The Skyscraper Museum is devoted to the study of high-rise building, past, present, and future. The Museum explores tall buildings as objects of design, products of technology, sites of construction, investments in real estate, and places of work and residence. This site will look better in a browser that supports web standards, but it is accessible to any browser or Internet device.
WALL STREET TRADING
Left: The old Stock Exchange Building and J.P. Morgan & Co. at the corner of Wall Street and Broad Street, New York City, 1899.
Robert L. Bracklow, 1899, reproduced from the New-York Historical Society
Right: New York Stock Exchange, N.Y. Detroit Publishing Co., c. 1904, reproduced from the Library of Congress
“Wall Street” is at once a specific place, a metaphor for lower Manhattan’s entire financial district, and a term that refers broadly to the U.S. financial services industry and marketplace. At the center of this system for more than 200 years has been the New York Stock Exchange (NYSE), located at 11 Wall Street, according to the address of its narrow entrance there, but fronting far more monumentally, as a temple of trading, on Broad Street just south of the intersection of Wall Street. Through the 1980s, the “Big Board,” as the NYSE is still known, dominated the trading of stocks and securities with a 90 percent share of the market. Today only 14 percent of daily volume is traded on the NYSE.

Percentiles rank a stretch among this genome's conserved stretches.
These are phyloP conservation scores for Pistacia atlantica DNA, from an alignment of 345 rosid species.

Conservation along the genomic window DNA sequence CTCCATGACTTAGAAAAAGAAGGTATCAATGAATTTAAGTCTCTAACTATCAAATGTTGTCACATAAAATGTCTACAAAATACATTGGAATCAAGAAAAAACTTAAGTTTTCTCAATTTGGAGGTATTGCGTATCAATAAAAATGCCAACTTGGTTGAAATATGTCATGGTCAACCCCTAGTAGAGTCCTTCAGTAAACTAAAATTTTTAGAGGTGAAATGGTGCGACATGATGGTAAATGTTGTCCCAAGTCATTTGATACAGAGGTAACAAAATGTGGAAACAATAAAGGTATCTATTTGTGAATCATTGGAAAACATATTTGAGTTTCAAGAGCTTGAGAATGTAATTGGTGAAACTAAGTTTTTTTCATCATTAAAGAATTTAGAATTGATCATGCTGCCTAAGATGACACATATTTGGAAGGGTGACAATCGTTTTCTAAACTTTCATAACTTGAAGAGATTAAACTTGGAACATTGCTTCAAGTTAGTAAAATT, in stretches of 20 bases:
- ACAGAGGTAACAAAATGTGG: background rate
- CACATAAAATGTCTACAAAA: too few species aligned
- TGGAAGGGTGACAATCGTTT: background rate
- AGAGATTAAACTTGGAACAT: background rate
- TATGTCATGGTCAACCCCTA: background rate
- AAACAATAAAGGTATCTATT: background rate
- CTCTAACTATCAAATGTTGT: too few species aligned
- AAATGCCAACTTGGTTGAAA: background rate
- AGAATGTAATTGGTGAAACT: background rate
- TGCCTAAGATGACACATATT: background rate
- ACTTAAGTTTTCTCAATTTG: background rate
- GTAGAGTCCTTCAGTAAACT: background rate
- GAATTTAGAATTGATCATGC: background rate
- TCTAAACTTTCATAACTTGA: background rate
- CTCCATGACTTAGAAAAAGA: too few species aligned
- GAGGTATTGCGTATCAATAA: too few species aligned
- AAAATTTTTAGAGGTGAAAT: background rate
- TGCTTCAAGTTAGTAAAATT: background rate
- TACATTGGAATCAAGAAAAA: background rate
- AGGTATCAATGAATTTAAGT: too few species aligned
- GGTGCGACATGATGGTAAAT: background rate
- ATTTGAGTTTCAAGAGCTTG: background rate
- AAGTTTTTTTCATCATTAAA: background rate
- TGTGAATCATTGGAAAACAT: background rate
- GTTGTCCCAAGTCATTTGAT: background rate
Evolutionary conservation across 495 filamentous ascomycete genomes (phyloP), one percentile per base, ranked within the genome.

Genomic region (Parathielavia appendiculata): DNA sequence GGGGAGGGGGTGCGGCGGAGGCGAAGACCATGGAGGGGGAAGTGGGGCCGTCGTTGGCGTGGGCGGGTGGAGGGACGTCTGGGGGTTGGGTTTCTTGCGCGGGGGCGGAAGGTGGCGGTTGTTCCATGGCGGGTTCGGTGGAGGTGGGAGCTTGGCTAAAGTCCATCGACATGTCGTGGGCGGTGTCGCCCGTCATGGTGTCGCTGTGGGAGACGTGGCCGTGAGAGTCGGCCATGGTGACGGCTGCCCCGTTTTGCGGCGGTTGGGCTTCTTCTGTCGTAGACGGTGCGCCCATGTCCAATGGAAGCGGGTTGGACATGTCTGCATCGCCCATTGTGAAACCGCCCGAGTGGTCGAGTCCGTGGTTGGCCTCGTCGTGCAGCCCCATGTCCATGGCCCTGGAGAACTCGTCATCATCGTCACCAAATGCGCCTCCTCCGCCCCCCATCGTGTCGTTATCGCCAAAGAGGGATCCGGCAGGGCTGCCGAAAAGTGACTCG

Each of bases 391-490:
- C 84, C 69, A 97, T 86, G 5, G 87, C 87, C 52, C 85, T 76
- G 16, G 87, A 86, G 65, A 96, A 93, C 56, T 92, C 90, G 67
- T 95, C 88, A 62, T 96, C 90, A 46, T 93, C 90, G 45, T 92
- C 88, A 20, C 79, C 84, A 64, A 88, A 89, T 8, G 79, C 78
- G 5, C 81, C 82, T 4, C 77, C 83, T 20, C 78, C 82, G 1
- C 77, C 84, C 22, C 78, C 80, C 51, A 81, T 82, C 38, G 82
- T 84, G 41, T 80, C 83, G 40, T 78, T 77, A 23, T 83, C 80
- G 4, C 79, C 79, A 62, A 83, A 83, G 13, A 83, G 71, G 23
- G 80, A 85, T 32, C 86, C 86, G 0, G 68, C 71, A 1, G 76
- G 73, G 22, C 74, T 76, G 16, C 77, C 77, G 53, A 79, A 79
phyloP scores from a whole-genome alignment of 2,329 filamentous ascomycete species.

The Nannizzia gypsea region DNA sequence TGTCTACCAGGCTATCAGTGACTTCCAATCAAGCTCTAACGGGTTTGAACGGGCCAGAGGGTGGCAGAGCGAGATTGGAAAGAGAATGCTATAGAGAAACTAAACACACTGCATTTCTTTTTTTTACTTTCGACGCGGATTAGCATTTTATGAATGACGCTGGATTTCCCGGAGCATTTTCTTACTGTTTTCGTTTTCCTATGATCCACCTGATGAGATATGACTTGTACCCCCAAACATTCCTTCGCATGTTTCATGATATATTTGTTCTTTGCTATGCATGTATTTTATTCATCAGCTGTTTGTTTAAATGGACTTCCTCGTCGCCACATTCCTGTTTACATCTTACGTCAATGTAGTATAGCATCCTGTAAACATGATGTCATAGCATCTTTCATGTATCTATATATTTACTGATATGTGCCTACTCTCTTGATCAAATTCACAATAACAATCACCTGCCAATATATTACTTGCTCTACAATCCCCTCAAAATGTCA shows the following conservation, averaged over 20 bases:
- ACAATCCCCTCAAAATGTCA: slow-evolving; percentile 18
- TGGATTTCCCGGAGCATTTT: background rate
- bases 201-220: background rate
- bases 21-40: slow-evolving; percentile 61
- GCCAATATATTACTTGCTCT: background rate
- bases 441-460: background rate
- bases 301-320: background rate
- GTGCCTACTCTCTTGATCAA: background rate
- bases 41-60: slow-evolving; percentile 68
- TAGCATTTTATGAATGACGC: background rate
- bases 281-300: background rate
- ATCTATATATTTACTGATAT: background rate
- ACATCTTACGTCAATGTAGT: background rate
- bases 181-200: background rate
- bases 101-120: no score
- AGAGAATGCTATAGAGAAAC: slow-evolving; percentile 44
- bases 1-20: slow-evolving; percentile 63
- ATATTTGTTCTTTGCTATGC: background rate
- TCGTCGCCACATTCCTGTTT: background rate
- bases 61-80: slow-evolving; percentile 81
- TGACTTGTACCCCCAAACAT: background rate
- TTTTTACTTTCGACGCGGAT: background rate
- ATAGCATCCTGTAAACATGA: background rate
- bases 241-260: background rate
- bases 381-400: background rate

Three Renderings of the Virtual Trading Floor. Studio Asymptote, 1999, Courtesy of Asymptote Architecture: Hani Rashid + Lise Anne Couture .
Challenges to the dominance of the NYSE in the 1990s came principally from electronic and high-frequency trading and from the rise of a global marketplace. In this environment of computers and continuous world markets, the place-based NYSE opening bell, human market makers, and traditional trading posts were archaisms.
Photograph of the Advanced Trading Floor. Designer: Studio Asymptote, 1999, Used with permission of NYSE Group, Inc.
In 1999, the NYSE commissioned the Studio Asymptote to move them toward the 21st century by designing a model for the Advanced Trading Floor, a “state-of-the-art command center” constructed adjacent to the main space, which answered the NYSE’s need to update its facilities and accommodate the virtual-exchange model and interface. In addition, Asymptote principals Hani Rashid and Lise Anne Couture designed a Virtual Trading Floor, which they described as “a dynamic 3D view of shares and financial information, a fully interactive space containing stock exchange values, indexes, graphs, news and live video content from major television networks, which change “ floating” in real time within an architectural environment.” Their renderings are reproduced on the case opposite.
James Sanders + Associates with Margot Wellington, 1997.